it to be a great experience. I know it will hurt, but
going through it in my mind somehow helps me once that
machine starts to buzz.
- Learn to "get in the zone." For many of us, there
comes a point during a tattoo where your mind has to
adapt and find ways to push through to the end. This
might include diverting your attention by talking (oh,
I'm good at that), listening to music, or just letting
your mind wander and not hone in on the distress your
skin and body are going through.
- Believe that you are capable of great feats.
- Remember what a great reward (the beautiful new
tattoo) is waiting for you at the end.
If these tips don't help,
your best bet is to revert back to my earlier advice -
be up front and honest with your tattooist
- and if you need to stop and reschedule, just be open
about it and speak up. She/he wants you to be happy and
to have a great experience.
When you look at that piece
of ink, you will remember so many things about not only
the artwork, but the day you received it, the emotions
that were involved, and all that you endured to "earn"
If it is physically not possible to complete the work,
speak up and talk openly so that you can either
reschedule a time to finish up, or push through after
taking a breather.
Adding ink to your skin should be a positive
experience and taking the time to prepare,
communicate, and enjoy the ride (even the painful part)
Last updated on April 29, 2010 by Jinxi
HOW DO I TAKE CARE OF MY TATTOO??
IN ORDER FOR YOU TO SUCCESSFULLY TAKE CARE OF YOUR NEW TATTOO YOU WILL NEED:
ANTIBACTERIAL SOAP (DIAL) SARAN WRAP..(but you are not to keep
it covered except at night then removed and washed each time,Leaving
it on will smother the tattoo and cause heat bumps and possible
BETADINE OINTMENT (CLEAR) or AQUAPHOR
You never want to touch your new tattoo without washing your hands first.
1. For the first three nights while sleeping, keep the tattoo covered w/ saran wrap. Apply thin layer of ointment before doing so.
2. In the morning, remove saran wrap, wash w/ soap and water, apply thin layer of ointment. Be sure to rub the ointment in until it is gone.
3. You will need to wash area of work 2-3 times daily with warm soap and water, rinse, then apply thin layer of ointment. It is very important that you rub the ointment in until it is gone. (DO NOT GLOB IT ON OR
YOU WILL SMOTHER IT NOT ALLOWING IT TO GET AIR...)
4. Keep out of the sun, away from pools, lakes, hot tubs, or any type of chlorinated or salt water for at least two weeks. (CHLORINATED AND SALT WATER OF ANY KIND WILL EAT YOUR TATTOO!)
5. Do not pick or scratch your tattoo, if it itches it means it is dry so wash it with warm soap and water, apply thin layer of ointment. (IF YOU PICK YOUR TATTOO YOU RISK PULLING INK OUT!) The artist is not responsible for these damages.
6. If you follow these instructions there is no reason your tattoo should not heal up beautifully; we take great pride in our care of the work we do. If you stray from these instructions the individual artist is not responsible.
We appreciate your business and would like you to return.
FREQUENTLY ASKED QUESTIONS REGARDING TATTOOS
Tattooing is a process by which a pigment, usually ink, is permanently implanted under the skin by piercing the epidermis and depositing the ink into the dermis. Effectively this means that the middle layer of skin contains ink which is protected by the upper layer (when fully healed). There are archaeological records of tattooing going well into pre-history. Several tattooed mummies have been found all over the world including Otzi the tattooed iceman who dates back to 3300 BC and the Mummy of Amunet from Ancient Egypt. The word itself is thought to be sourced from "tattau", a Tahitian word which translates essentially as "to mark".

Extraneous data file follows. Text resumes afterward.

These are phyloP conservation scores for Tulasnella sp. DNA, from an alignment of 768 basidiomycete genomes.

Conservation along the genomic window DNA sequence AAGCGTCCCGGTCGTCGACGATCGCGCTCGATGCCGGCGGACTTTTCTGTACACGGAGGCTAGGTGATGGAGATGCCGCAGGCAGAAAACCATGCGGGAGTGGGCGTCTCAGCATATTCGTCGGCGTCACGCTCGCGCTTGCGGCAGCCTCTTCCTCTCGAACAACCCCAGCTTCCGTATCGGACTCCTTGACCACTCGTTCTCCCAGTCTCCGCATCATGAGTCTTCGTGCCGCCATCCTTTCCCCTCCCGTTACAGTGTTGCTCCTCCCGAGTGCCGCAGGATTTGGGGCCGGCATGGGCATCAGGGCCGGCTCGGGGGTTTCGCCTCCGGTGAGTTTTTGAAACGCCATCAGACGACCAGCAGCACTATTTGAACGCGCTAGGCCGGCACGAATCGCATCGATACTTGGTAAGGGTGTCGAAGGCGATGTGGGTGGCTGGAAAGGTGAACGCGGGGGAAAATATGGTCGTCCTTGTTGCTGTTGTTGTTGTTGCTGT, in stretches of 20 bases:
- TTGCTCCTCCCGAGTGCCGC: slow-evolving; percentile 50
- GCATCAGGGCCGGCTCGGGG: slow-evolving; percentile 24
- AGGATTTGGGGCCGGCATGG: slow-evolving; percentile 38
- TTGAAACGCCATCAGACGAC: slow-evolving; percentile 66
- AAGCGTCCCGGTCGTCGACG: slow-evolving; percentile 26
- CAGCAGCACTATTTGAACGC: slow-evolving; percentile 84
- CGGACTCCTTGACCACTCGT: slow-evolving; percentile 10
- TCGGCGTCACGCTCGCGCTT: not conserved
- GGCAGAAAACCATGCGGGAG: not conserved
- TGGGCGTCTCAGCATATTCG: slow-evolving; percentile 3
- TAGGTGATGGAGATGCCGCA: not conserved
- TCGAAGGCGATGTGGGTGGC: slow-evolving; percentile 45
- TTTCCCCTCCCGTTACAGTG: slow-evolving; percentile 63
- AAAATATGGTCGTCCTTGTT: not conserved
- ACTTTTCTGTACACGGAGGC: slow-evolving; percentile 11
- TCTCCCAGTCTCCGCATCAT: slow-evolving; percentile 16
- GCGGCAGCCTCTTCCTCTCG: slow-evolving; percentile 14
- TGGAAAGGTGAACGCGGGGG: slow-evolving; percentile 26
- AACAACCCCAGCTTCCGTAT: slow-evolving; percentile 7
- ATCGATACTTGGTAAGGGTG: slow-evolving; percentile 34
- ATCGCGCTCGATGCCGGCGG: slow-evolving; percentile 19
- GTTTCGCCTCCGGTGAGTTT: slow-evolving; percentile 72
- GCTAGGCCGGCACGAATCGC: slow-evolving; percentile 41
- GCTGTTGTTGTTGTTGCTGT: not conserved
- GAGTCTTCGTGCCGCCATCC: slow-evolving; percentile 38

Do They Hurt?
Pain is really relative. Everyone has a different tolerancy to pain. I'm not going to kid you, though - it does hurt. Just not that much. Some have compared it to a "hot scratching feeling". But, people would not be returning again and again for tattoo after tattoo if it hurt that bad! Most of us are not into pain, but the beauty of the tattoo and the pride associated with wearing it far outweighs a little pin-stick here and there. For more information and how to deal with your fears, read How Much Does It Really Hurt?
Can I use some kind of numbing cream?
These kinds of products are really not recommended.
How much is it going to cost?
When it comes to tattoos, you get what you pay for. Yes, there are plenty of people tattooing out there that will ink you cheap, and you'll be crying to a real artist to have it covered up. Look for quality, and be willing to pay for it. NEVER haggle over the price of a tattoo. It is disrespectful to the artist. If you can't pay for quality, don't bother. This is not a bargain bin. It is a piece of art you will wear for life.
Should I tip my tattoo artist?
Tipping is a really nice gesture! But, there are no real solid ground rules for tipping, still a tip is greatly appreciated.
What should I get? And where?
This is all a matter of personal taste. You can get whatever you want, and whatever your artist is willing to do. You can choose a picture off the wall, or you can have them create a custom piece just for you. Your only limit is your own imagination. As far as where you should get it goes, just keep in mind what you do for work and the type of social circles you are in. You might want to consider placing your tattoo where it can be easily covered up with normal clothing.